Based on plasma concentrations measured following inhalation of a single 120 mcg dose by 12 healthy subjects, the mean terminal elimination half-life was determined to be 10 hours. From urinary excretion rates measured in these subjects, the mean terminal elimination half-lives for the (R,R)- and (S,S)-enantiomers were determined to be 13.9 and 12.3 hours, respectively. The (R,R)- and (S,S)-enantiomers represented about 40% and 60% of unchanged drug excreted in the urine, respectively, following single inhaled doses between 12 and 120 mcg in healthy volunteers and single and repeated doses of 12 and 24 mcg in patients with asthma. Thus, the relative proportion of the two enantiomers remained constant over the dose range studied and there was no evidence of relative accumulation of one enantiomer over the other after repeated dosing.
Gender: After correction for body weight, formoterol pharmacokinetics did not differ significantly between males and females.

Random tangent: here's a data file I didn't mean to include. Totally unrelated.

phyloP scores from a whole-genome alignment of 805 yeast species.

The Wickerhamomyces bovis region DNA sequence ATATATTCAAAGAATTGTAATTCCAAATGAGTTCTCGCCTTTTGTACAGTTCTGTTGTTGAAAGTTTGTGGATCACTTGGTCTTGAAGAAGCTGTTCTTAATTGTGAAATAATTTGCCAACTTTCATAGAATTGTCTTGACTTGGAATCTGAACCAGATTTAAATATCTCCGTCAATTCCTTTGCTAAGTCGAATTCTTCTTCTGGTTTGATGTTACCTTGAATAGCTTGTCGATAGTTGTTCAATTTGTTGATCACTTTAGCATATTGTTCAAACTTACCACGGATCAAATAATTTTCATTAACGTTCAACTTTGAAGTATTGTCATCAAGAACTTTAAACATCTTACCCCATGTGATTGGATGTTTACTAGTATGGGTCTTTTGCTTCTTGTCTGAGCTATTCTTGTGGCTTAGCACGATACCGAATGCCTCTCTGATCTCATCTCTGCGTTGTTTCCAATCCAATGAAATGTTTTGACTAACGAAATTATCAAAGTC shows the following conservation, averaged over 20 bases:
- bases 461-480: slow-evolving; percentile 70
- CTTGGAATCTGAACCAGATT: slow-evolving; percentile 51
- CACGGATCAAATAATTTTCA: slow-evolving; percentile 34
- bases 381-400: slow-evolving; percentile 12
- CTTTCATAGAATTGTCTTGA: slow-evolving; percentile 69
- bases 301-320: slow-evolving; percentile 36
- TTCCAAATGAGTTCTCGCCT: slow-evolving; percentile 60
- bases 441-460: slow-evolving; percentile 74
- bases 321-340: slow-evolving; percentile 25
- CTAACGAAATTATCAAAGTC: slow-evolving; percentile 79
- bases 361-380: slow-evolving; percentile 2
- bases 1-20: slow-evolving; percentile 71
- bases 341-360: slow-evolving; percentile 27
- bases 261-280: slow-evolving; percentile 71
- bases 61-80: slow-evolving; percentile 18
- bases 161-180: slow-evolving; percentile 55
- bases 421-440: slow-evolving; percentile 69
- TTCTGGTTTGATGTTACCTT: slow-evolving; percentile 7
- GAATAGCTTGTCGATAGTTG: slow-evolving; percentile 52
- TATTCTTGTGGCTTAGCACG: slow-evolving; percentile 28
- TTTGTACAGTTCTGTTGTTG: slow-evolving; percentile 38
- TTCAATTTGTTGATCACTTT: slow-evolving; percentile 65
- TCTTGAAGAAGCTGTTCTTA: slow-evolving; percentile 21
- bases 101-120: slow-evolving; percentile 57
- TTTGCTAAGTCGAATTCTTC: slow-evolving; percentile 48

Geriatric and Pediatric: The pharmacokinetics of formoterol have not been studied in the elderly population, and limited data are available in pediatric patients.
In a study of children with asthma who were 5 to 12 years of age, when formoterol fumarate 12 or 24 mcg was given twice daily by oral inhalation for 12 weeks, the accumulation index ranged from 1.18 to 1.84 based on urinary excretion of unchanged formoterol. Hence, the accumulation in children did not exceed that in adults, where the accumulation index ranged from 1.63 to 2.08 (see above). Approximately 6% and 6.5% to 9% of the dose was recovered in the urine of the children as unchanged and conjugated formoterol, respectively.
Hepatic/Renal Impairment: The pharmacokinetics of formoterol have not been studied in subjects with hepatic or renal impairment.
Systemic Safety and Pharmacokinetic/Pharmacodynamic Relationships
The major adverse effects of inhaled beta2 -agonists occur as a result of excessive activation of the systemic beta-adrenergic receptors. The most common adverse effects in adults and adolescents include skeletal muscle tremor and cramps, insomnia, tachycardia, decreases in plasma potassium, and increases in plasma glucose.
Pharmacokinetic/pharmacodynamic (PK/PD) relationships between heart rate, ECG parameters, and serum potassium levels and the urinary excretion of formoterol were evaluated in 10 healthy male volunteers (25 to 45 years of age) following inhalation of single doses containing 12, 24, 48, or 96 mcg of formoterol fumarate. There was a linear relationship between urinary formoterol excretion and decreases in serum potassium, increases in plasma glucose, and increases in heart rate.